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The Career Coach: 911 -- An Emergency Call

The Career Coach reflects on the events of September 11, 2001 and calls for us to work toward our goals and dreams today.

pam.gifPamela Kleibrink Thompson

When faced with mortality, people focus on what's important and search for commitment. It's no surprise that in the days following September 11th there was a substantial increase in the number of people who got married. Many others re-examined their lives, their goals and their dreams.

What are your dreams? It's time to commit to them and work to make them come true. Start today. Take baby steps. But don't neglect your dreams. Work on your dreams part time, at night, or on the weekend. Share them, ask for help, and offer to help others with their dreams. If you commit yourself to doing what you love and love doing what you do, you will discover a new sense of purpose and meaning in your life.

When faced with a life changing event, we all want to take action. What kind of action can we take? Act on your dreams and practice random acts of kindness and see what happens. Each person can make a huge difference even with small actions.

Think about what you can contribute to the world. What kinds of stories do you want to tell? What kinds of images do you want to create? What are your dreams? What brings you joy? Pursue your dream and pursue happiness.

How important is the pursuit of happiness? The people who founded the United States thought it vital. The Declaration of Independence written in 1776 states that people are endowed with certain unalienable Rights -- that among these are life, liberty and the pursuit of happiness. Seeking happiness is right up there with life and liberty.

When you are happy in your life and work, you can accomplish great things. You are more creative and hard work isn't difficult because you love doing it. You would do it even if you weren't paid for it. Find work you love, then treasure it and nourish it.

The events of September 11th are a call to arms and hands and hearts. Use those arms to embrace one another, those hands to reach out and help, those hearts to love each other.

Many arms were bared to donate blood. This act brought into focus a fact about all humans on the earth; no matter what we may look like on the outside, we are all very much alike in the inside -- all over the world. There are only four blood types. Although each person is unique, we all share many similarities. It is up to each of us to appreciate the similarities, and celebrate the differences.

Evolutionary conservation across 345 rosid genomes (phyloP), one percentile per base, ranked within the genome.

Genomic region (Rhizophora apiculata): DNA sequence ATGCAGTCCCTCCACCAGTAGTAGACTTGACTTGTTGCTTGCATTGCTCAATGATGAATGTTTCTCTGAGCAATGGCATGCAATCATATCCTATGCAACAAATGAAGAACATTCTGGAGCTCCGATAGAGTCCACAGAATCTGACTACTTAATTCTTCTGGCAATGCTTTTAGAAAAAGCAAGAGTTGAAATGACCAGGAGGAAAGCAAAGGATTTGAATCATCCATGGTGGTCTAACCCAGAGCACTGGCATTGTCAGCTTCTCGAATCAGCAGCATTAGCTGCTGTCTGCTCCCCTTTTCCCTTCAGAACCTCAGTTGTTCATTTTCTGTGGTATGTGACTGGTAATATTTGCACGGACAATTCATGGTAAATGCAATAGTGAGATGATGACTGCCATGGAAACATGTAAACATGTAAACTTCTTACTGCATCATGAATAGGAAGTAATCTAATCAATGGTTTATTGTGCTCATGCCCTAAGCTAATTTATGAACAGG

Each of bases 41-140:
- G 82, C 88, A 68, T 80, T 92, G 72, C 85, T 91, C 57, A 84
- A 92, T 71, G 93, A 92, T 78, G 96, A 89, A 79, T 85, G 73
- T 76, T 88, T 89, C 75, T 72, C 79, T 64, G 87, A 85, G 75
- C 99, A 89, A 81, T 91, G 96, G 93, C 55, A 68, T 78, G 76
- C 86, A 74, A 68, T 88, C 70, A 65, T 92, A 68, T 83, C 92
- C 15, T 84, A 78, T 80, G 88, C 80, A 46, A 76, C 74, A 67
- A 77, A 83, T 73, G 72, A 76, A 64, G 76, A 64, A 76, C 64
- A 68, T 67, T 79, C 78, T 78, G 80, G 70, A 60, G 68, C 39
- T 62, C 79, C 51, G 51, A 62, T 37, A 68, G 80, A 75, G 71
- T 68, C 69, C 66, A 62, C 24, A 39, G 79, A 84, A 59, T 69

A very wise 5 year-old recently said to me, "It's easy to make friends. You just walk up to them, introduce yourself and say hello." When did we forget what we knew when we were 5 years old? Do something beautiful, loving and tender. Tell those you love, you love them. Show those you love, you love them. Introduce yourself with a smile to that stranger next door. Three days after the attack, we came into the street with candles to light the dark. We walked up to strangers and walked away with friends.

An attack on America was an attack on the world because so many people from all over the world live here. The United States is the great melting pot, with a long tradition of welcoming people from all over the world. Most Americans have ancestors who came from other countries. What makes America strong and great is that it is built with the efforts and ideas of people from many countries. In Los Angeles where I live, there are over 140 languages spoken every day.

September 11th changed us and united us. It reminded us that we have many things in common and we have limited time on Earth. We need to use it wisely. Many more changes will happen. Remember you are a member of the human race and become the best human being you can become. Live your life as a good citizen of the world, arm yourself with kindness, lend a hand to those who need help and follow the dreams in your heart. Work hard at what you love and you will help make the world a better place.

Pamela Kleibrink Thompson is a career coach/mentor for hire/recruiter and management consultant. She is a frequent speaker at colleges and universities.